The cinema years

Yet, in spite of his phenomenal success as a singer, Montand still insisted on devoting an increasing amount of time and energy to his film career. After working on Costa Gavras’s film "Compartiment tueur" in 1964, Montand abandoned his concert tours and concentrated all his efforts on acting. He went on to star in Alain Resnais’s "La guerre est finie" (in 1966), René Clément’s "Paris brûle t'il ?" (in 1967), working with Costa Gavras again in 1968 on his film "Z". 

Later that year Montand did pick up his singing career again, performing at the legendary Olympia in Paris for six weeks in September 1968. Montand was by now one of the most respected figures on the French music scene, but he had also gained a reputation as an outspoken ‘militant’. Sympathising with the general strike and student revolution of May 68, Montand chose not to become directly involved in politics again. Indeed, it was around this time that Montand broke off his links with the French Communist Party, a symbolic act which upset certain members of his immediate family. After his father’s death in October 1968, Montand distanced himself from politics even further.  

Meanwhile Yves Montand was about to fulfill his long-cherished dream - proving himself as a major French actor. In 1970 his friend Costa Gavras offered him the role of Arthur London in his new film "L'Aveu" . Montand’s impressive performance was highly acclaimed by the critics and when the film went on general release in April of that year the general public also recognised the singing star’s formidable acting talent. Over the next ten years Montand would go on to work with the top French directors, starring in a wide range of action films, art films and comedies. (The highlights of Montand’s acting career include a lead role in Gérard Oury’s 1971comedy "La folie des Grandeurs ", in which he co-starred with Louis de Funès, and an impressive performance in Claude Sautet’s 1972 classic "César & Rosalie").  

Devoting all his time and energy to his film career in the 70’s, Montand performed only one concert, giving a benefit show in 1974 to raise funds for political prisoners in Chili. Music fans had to wait until the end of 1981 before Montand resumed his singing career. But when he did return to the Olympia on 7 October his show was a phenomenal success, tickets selling out long in advance. Montand performed at the Olympia up until 3 January 82, but three months were not enough to satisfy his adoring public and the singer was obliged to give another series of concerts (20 July - 14 August 82). It was on the occasion of his comeback at the Olympia that Montand premièred "Les Bijoux", one of his most famous songs based on a poem by the 19th century French poet Baudelaire. After celebrating his successful French comeback, Montand set off on an extensive international tour, which was greeted with a chorus of standing ovations all the way from Rio to New York.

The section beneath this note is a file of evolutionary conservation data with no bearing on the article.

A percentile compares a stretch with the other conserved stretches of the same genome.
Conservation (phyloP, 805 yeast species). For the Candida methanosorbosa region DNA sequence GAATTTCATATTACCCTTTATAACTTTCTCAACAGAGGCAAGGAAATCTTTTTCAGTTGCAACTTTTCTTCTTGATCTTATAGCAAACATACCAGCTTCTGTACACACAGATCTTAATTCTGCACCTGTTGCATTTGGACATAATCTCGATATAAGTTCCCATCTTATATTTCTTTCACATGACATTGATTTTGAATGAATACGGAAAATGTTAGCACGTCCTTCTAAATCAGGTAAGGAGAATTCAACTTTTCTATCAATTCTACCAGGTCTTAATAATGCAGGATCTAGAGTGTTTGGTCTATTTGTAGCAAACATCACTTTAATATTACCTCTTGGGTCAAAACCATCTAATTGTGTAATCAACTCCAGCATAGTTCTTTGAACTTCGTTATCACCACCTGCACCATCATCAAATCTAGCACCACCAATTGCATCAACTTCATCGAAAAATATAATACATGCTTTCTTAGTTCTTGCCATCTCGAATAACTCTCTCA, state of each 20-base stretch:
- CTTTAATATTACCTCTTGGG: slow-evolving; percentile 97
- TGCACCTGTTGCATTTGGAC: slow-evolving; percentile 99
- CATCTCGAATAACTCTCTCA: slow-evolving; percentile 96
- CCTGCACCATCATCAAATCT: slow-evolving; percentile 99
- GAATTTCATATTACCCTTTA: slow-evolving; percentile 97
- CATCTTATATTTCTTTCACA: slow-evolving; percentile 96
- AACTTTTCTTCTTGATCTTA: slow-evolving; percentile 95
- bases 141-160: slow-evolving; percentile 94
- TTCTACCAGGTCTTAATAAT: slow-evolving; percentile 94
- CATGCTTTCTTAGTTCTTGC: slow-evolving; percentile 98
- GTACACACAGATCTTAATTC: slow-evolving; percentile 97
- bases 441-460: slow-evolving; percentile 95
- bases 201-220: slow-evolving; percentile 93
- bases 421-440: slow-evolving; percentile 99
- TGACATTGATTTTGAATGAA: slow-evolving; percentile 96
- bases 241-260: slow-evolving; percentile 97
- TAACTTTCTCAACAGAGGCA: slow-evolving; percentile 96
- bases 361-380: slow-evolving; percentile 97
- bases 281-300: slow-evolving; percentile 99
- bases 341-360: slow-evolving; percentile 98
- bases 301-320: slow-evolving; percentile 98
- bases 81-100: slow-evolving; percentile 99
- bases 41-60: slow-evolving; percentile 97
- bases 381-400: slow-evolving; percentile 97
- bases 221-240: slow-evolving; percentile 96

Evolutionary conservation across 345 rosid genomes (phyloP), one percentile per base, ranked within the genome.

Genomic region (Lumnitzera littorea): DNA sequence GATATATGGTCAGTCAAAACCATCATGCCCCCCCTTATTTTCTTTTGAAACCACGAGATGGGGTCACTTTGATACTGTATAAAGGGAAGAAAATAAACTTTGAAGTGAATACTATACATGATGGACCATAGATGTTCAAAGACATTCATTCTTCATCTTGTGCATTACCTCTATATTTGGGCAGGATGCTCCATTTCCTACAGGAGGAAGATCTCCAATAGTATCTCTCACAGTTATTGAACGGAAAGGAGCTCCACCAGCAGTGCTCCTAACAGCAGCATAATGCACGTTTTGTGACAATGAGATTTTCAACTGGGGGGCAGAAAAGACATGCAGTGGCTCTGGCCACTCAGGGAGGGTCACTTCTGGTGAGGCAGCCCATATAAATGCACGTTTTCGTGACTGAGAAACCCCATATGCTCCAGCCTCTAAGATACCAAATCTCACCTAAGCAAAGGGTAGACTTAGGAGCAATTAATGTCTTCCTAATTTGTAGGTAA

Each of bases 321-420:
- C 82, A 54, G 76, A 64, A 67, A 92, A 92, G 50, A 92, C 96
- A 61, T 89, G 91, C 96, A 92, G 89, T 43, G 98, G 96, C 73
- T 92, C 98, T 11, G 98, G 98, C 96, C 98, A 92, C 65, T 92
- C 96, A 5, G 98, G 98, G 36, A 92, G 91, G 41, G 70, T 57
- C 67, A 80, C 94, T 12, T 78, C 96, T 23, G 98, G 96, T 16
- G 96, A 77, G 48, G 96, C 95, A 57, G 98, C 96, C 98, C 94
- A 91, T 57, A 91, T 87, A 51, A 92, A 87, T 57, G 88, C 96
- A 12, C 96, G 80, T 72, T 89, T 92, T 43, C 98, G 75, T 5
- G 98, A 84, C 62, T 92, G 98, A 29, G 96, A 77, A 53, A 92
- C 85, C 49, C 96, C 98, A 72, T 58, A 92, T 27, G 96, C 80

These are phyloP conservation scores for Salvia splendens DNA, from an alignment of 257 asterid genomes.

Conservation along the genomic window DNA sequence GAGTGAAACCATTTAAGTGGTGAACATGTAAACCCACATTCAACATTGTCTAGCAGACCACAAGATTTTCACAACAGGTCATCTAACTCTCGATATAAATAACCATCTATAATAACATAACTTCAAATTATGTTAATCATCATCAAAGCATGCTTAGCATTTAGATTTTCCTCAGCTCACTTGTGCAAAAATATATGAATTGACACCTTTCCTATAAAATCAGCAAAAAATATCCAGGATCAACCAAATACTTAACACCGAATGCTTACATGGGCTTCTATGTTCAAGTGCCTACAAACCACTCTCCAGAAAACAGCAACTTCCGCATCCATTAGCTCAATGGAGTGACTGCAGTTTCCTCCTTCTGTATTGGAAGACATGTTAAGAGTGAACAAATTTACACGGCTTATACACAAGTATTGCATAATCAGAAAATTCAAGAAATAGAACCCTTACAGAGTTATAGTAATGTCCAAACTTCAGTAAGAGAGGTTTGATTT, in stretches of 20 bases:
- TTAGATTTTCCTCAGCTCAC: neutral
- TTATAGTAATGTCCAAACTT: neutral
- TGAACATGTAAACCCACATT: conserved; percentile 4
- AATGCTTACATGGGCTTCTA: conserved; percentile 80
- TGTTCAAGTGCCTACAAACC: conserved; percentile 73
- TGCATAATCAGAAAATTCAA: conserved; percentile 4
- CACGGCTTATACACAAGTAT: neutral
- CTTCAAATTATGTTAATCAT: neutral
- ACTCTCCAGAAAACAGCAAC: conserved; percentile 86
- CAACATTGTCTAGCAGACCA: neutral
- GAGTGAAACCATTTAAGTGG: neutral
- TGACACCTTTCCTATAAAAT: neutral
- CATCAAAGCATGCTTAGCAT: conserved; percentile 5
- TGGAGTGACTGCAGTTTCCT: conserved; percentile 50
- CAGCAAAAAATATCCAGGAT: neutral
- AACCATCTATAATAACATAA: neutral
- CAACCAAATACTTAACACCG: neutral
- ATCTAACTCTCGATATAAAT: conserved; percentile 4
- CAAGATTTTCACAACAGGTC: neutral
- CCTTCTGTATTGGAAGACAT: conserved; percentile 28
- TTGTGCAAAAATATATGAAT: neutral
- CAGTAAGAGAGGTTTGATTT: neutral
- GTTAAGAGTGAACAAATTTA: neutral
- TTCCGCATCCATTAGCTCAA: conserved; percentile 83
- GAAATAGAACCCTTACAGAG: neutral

In the 80’s Montand became involved in politics again, championing human rights causes and signing a petition in favour of the Polish trade union Solidarnosc in December 1981. Two years later Montand was back in the spotlight once again, denouncing the rise of the Front National and campaigning against extreme right-wing politics with his wife Simone Signoret and a host of other French stars. Montand was not reticent about voicing his political opinions. Indeed, in the course of a television interview in 1988 Montand began evoking possible solutions to France’s rising level of unemployment.  

In September 1985 Simone Signoret, who had been suffering from cancer for several years, died at the age of 64. Montand was greatly upset at the loss of his wife but he soon began a new relationship with his personal assistant Carole Amiel, who had been working with him since his 1982 tour. Carole gave birth to Montand’s first child, Valentin, on 31 December 1988 while the actor was in the midst of shooting a new film with Claude Berri’s ("Manon des Sources", adapted from the famous novel by the French author Marcel Pagnol). 

When the shoot was over Montand settled down to a peaceful life in the Autheuil country with his new family. The singer was planning to perform a a mega-concert at the Bercy Stadium (the largest concert venue in Paris) but, unfortunately, Yves Montand never got to make his comeback. He died on 9 November 1991 after suffering an heart attack.  

With his instantly recognisable voice, his good looks and his incredible personal charisma, Yves Montand was one of the greatest French stars the international music and film world has ever seen.